BROOKE GLADSTONE: This week commentators were still chewing over the entrepreneurial zeal of Washington Post reporter and author David Vise. He was accused of trying to goose best seller lists by ordering 20,000 copies of his own book, The Bureau and the Mole. He flatly denies it saying he bought the books on line to sign and sell on his own, and we are inclined to believe him since the book had already landed on the best of all possible best seller lists, the New York Times. OTM's Jad Abumrad offers this quick look at the list and the authors who love it.
JAD ABUMRAD: When it comes to best seller lists, there's still only one game in town.
WOMEN: New York Times.
WOMEN: I look at the New York Times Best Seller List.
MAN: Occasionally I'll look at them.
WOMEN: Oh, I read it every week.
JAD ABUMRAD: Visit any bookstore in Manhattan and most browsers will tell you there is no other list they trust like the New York Times Best Seller List. But not just Manhattan -- across the country that phrase on book jackets -- "New York Times Best Seller" -- appears to guarantee consumer confidence. [SOUND OF CASH REGISTER] Not to mention that most times best sellers are heavily discounted by booksellers. For authors the impact of landing on that list can't be overstated.
WILLIE STERN: You can get a huge advance on your next book, typical deep six figures. You can get anywhere from 5 to 30,000 dollars per speech.
JAD ABUMRAD: Reporter Willie Stern of the Nashville Scene says that especially for non-fiction authors, a spot on the Times list can mean not just thousands but millions of dollars in consulting fees.
WILLIE STERN: People have been trying to buy their way onto the New York Times Best Seller List for as long as the New York Times has had a best seller list. If you give me 10 credit cards and 250,000 dollars and the name of a book, I can have that book on the New York Times Best Seller List 2 weeks from now.
JAD ABUMRAD: This is essentially what happened in a 1995 scandal which Stern reported in Business Week. To promote their new book, The Disciplines of Market Leaders, authors Fred Wiersema and Mike Treacy collected credit cards from co-workers. Then they had assistants use those credit cards to buy small amounts of books each day from various stores they knew reported sales to the New York Times.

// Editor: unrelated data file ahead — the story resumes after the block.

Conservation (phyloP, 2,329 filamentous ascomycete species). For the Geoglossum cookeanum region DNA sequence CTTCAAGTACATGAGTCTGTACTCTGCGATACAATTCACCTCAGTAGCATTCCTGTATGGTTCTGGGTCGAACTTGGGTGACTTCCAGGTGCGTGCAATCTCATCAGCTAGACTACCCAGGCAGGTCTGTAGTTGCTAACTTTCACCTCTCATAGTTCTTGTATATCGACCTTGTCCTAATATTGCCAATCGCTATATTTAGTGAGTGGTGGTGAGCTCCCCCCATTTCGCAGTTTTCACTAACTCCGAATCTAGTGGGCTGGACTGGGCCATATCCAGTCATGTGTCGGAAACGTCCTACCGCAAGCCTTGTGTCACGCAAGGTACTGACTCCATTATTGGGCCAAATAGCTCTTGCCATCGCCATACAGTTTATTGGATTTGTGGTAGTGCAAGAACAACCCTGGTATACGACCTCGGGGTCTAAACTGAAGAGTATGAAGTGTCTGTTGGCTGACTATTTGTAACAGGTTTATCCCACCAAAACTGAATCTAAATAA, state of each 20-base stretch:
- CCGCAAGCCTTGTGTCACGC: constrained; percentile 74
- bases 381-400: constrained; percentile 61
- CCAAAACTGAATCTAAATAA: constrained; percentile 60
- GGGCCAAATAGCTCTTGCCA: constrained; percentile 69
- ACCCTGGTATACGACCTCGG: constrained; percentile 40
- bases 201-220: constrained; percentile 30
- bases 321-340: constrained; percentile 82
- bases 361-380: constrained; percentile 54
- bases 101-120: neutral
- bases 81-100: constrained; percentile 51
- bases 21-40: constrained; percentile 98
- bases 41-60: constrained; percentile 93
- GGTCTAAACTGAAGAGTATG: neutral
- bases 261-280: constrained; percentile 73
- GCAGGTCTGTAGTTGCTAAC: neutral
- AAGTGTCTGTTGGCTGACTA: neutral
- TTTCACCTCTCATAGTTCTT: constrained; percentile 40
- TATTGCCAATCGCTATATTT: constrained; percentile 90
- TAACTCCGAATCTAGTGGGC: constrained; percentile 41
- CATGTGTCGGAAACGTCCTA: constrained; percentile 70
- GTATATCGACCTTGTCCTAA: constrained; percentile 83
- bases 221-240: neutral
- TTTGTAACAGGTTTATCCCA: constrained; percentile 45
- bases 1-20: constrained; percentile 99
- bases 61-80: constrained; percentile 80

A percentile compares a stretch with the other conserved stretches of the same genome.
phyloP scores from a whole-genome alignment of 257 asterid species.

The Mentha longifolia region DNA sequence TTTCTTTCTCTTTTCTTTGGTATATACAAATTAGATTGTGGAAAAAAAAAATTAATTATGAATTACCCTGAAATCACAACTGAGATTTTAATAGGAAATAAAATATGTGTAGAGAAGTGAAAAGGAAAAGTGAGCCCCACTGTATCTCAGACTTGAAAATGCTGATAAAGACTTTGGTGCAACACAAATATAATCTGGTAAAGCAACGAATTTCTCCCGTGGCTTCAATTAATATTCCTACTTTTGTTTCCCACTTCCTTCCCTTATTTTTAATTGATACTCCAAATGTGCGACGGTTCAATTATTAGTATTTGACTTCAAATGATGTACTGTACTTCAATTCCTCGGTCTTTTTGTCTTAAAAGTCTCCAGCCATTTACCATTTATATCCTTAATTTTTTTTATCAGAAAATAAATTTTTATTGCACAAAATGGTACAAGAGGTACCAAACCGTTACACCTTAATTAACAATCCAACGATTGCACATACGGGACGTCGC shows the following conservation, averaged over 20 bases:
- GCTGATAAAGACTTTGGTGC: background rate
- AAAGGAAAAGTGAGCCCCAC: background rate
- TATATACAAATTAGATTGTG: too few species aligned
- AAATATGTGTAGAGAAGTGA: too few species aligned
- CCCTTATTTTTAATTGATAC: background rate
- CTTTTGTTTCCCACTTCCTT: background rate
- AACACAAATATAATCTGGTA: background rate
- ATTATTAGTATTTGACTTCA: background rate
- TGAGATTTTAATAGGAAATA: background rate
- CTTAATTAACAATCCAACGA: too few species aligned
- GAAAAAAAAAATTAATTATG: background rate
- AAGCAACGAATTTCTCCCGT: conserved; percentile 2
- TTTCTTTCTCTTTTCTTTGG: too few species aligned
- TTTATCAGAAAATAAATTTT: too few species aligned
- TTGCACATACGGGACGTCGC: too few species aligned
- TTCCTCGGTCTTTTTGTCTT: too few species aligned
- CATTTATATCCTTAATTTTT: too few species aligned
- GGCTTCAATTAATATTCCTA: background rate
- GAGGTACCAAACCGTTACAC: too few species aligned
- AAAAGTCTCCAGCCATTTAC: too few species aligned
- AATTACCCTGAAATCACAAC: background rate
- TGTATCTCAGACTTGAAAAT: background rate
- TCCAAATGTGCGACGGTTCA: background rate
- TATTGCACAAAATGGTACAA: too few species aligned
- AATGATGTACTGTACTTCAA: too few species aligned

WILLIE STERN: There were so many books piling in, they rented a tractor trailer and stacked these purchased but unread books in a parking lot in Paragon, Ohio. But even to this day the two authors can say hey, we're New York Times Best-Selling Authors.
JAD ABUMRAD: The scam worked because the two had access to the secret behind the Times' list. Each week the Times checks in with a select and confidential group of 3,000 bookstores throughout the country and compiles its list based on statistical sampling. The Times would not return phone calls, but an editor at the Book Review, Michael Kagay, has said the secrecy is intended to guard against manipulation of the list. But according to Stern it's the worst-kept secret in publishing.
WILLIE STERN: There are certain truisms in the book industry. Truism number one is that when you send your author out on his or her book tour, you always do a book signing at a New York Times reporting book store.
JAD ABUMRAD: After the '95 incident, the Times began putting a small dagger next to books where a portion of the sales resulted from bulk purchases. Still, this relies on book stores reporting when books are bought in bunches, and according to Stern, many do not report it. Complicating matters, publishers and literary agents are quick to defend the right to buy books in bulk in certain situations. Ron Land is a sales executive with Thomas Nelson Publishing.
RON LAND: It is common and I believe it is legitimate promotion where an author will arrange for a book store or a book store chain to be in the back of the room selling books to a large convention, quite often a thousands books or, or more in a single day are sold through that kind of event, but those all end up in the hands of legitimate consumers.
JAD ABUMRAD: Publishers and literary agents have the resources to arrange big sales events for established authors, but what about first timers? Robin Miller, counsel for the Authors Guild, says they're left to swim on their own.
ROBIN MILLER: It used to be maybe even 5 years ago that the author's job was to write and the publisher's job was to take those words and get it into readers' hands. Now basically the author is responsible for most of it. Publishers don't do that any more for most books.
JAD ABUMRAD: What used to be a gentleman's trade of literary cocktail mixers and wafer thin profit margins, she says, is now a business of widgets. She points to the fact that publishing house salesmen are instructed to limit the time they pitch each book to a chain store to only 7 seconds.
ROBIN MILLER: And they'll use many books' 7 seconds [LAUGHS] to give one book a minute, and you just have to hope that isn't you, but for most authors it is them.
JAD ABUMRAD: Tempting the individual author to consider more radical forms of self-promotion. To better ensure the accuracy of their sales figures many chain stores have begun to use new computerized systems like Book Scan to tally the exact number of books purchased. Even though these system offer more disclosure than the Times list, they share the same fatal flaw.
WILLIE STERN: An inability to distinguish between bulk orders that are being bought to manipulate the list and end up in somebody's garage and bulk orders that are being purchased for legitimate reasons -- to give out at book signings, to give to friends, to give to clients.
JAD ABUMRAD: Reporter Willie Stern says as long as authors have the means and the motive to manipulate these easily-manipulated lists, readers are advised to scan the reviews and not judge a book by its numbers. For On the Media this is Jad Abumrad.